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Appeal No. 01-1360

Cir. Ct. No. 99-CV-1671

STATE OF WISCONSIN

IN COURT OF APPEALS

DISTRICT III

Local 1901-F, AFSCME, AFL-CIO,

Petitioner- Appellant,

v.

Wisconsin Employment Relations Commission and

Brown County,

Respondents-Respondents.

[Decision No. 29094-G]

[NOTE: This document was re-keyed by WERC. Original pagination has been retained.]

APPEAL from an order of the circuit court for Brown County: SUE E. BISCHEL, Judge. Reversed and cause remanded with directions.

Before Cane, C.J., Hoover, P.J., and Peterson, J.

¶1. PER CURIAM. Local 1901-F, AFSCME, AFL-CIO, (the Union) appeals an order affirming a decision of the Wisconsin Employment Relations Commission. The commission found that Dallas Maass, an employee at the

Brown County Shelter Care for juveniles, had sexually abused a resident of the shelter.1 As a result, the commission concluded the County had just cause to discharge Maass. The Union2 argues that the commission improperly based its material findings of fact on uncorroborated hearsay. We agree. Therefore, we reverse the order and remand to the commission for further proceedings consistent with this opinion.

BACKGROUND

¶2. Maass began employment at the shelter in 1989 and became a full-time employee in 1994. His responsibilities were to care for and supervise the children who were residents. Maass first began working with Joshua B., a fourteen-year-old male, in 1994. Joshua had a history of neglect and abuse, including sexual abuse. He was a resident at the shelter on nine different occasions in 1994 and 1995.

¶3. On April 14, 1995, a hearing was held before a court commissioner regarding an appropriate placement for Joshua. At the hearing, Joshua expressed an interest in returning to the shelter. Maass attended on behalf of the shelter. When asked by the court commissioner about the appropriateness of returning Joshua to the shelter, Maass stated that he doubted the shelter could provide the level of supervision that Joshua required. However, the commissioner ordered that the shelter was the preferable placement.

1 Both the commission and Brown County are respondents in this appeal. We refer to them collectively as the commission.

2 The Union represents employees of the Brown County Shelter Care facility.

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¶4. On April 16, 1996, Maass sent Joshua to his room because of disciplinary problems. Joshua accused Maass of kicking him in the face and threatened to have his job. Maass noted this in the log. Joshua's allegation was investigated and found to be unsubstantiated.

¶5. Shortly after that, Joshua was transferred to the Brown County Mental Health Center. On April 30, 1995, he told Sally Jo Ledvina, a nurse, that Maass had fondled his penis. He complained of an upset stomach at the time and later became sick. Ledvina reported Joshua's allegations to her supervisor.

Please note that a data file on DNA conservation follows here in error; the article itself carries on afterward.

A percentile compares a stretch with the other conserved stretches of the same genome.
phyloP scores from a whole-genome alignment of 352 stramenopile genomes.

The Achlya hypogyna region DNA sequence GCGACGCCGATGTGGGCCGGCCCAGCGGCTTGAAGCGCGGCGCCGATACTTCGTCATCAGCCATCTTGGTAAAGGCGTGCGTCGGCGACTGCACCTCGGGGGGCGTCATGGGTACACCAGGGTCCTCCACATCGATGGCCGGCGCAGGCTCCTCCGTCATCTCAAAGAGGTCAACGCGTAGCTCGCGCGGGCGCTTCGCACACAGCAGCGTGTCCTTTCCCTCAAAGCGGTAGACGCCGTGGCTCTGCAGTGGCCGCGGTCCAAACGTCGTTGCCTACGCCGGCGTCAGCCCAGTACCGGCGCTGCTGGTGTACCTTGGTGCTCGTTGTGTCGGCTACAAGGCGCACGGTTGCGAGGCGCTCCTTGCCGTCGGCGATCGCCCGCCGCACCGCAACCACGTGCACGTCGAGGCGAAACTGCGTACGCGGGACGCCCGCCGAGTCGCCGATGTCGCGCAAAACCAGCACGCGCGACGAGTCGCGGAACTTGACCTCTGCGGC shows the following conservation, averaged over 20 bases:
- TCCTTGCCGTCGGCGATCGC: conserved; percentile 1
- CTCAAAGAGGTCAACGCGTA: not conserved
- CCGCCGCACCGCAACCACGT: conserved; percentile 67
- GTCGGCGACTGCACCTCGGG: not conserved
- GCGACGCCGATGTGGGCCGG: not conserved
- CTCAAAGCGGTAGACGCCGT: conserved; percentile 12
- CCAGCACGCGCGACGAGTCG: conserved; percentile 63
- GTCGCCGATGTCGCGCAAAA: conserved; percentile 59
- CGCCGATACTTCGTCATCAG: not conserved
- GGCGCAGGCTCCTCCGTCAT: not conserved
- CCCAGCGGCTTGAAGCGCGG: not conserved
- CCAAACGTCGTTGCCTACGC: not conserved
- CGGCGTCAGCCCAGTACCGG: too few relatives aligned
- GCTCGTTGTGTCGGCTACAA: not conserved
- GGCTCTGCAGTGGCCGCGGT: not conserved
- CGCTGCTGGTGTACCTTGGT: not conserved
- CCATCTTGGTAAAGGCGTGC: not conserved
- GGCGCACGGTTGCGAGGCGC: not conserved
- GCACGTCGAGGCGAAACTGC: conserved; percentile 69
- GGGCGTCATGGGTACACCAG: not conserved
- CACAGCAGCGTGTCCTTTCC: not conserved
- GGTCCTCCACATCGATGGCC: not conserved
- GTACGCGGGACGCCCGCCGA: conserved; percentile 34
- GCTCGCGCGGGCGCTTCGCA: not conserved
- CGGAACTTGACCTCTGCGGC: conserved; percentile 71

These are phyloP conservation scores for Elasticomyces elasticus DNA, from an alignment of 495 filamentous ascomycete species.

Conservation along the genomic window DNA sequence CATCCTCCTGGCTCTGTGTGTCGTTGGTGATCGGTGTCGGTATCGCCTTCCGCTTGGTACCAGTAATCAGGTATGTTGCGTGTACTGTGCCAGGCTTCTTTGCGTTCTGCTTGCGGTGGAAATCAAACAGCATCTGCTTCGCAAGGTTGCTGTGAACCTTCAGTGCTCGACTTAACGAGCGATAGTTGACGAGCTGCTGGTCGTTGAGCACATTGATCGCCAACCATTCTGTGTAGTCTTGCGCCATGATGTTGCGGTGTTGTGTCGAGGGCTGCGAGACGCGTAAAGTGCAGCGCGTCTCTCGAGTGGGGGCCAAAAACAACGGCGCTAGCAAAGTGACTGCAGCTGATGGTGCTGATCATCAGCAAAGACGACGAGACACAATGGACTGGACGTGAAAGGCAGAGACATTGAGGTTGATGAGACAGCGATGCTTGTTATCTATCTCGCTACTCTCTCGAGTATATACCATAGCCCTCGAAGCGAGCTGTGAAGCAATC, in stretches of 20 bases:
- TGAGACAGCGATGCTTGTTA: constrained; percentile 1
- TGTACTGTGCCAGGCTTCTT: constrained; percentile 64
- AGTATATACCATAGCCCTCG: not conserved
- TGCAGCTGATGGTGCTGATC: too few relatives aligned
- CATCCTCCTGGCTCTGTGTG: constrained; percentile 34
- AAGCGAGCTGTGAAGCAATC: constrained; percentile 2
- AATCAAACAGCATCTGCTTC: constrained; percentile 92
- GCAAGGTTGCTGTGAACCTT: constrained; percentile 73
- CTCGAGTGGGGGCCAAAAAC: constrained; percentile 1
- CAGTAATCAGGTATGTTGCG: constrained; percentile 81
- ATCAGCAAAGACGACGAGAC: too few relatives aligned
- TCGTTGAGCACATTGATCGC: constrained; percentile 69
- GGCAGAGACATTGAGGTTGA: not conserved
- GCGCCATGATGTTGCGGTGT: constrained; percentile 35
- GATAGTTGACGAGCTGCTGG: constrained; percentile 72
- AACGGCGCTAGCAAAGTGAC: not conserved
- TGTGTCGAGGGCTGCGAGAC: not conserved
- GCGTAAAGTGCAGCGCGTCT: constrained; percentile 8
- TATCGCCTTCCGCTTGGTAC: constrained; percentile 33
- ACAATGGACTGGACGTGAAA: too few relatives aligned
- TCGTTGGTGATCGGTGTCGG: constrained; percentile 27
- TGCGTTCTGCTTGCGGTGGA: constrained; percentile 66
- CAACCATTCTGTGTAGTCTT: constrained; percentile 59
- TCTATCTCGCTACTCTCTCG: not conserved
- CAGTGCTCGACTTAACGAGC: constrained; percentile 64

¶6. Wisconsin Stat. §48.981(3)(c)4 requires a county to investigate reports of child abuse. A Manitowoc County social worker investigated the allegation against Maass.3 Joshua told the social worker that Maass had touched his penis on several different occasions while he was sleeping. On June 15, 1995, the social worker filed her report, substantiating the allegation of sexual abuse. Specifically, the social worker concluded that Maass had touched Joshua on his penis.

¶7. On June 23, 1995, the County discharged Maass based upon the social worker's finding of sexual abuse. The Union filed a grievance on behalf of Maass challenging the discharge. The County declined to submit the grievance to arbitration.

3 Wisconsin Stat. §49.981(4)(d) provides that if an individual accused of child abuse is an employee of an agency required to investigate reports of child abuse, another licensed child welfare agency may be designated to conduct an independent investigation. Brown County has an agreement with Manitowoc County whereby allegations of child abuse against County employees are to be investigated by a Manitowoc social worker.

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¶8. The Union then filed a prohibited practice complaint with the commission under the Municipal Employment Relations Act. The Union alleged that the County violated Wis. Stat. §111.70(3)(a)(1) and (4) by failing to bargain and by failing to maintain the status quo upon expiration of the 1993-1994 collective bargaining agreement, specifically the provision of the agreement requiring just cause for discipline. The complaint also requested a hearing on the merits of the allegation against Maass.

¶9. As a result of Joshua's allegation, Maass also was charged criminally with two counts of second-degree sexual assault with a person under the age of sixteen, contrary to Wis. Stat. §948.02. On July 29, 1996, a preliminary hearing was held. Joshua testified that while he was a resident at the shelter, Maass had touched his penis on two separate occasions. Joshua stated that Maass would come into his room while he was sleeping. Maass was bound over for trial at the conclusion of the hearing.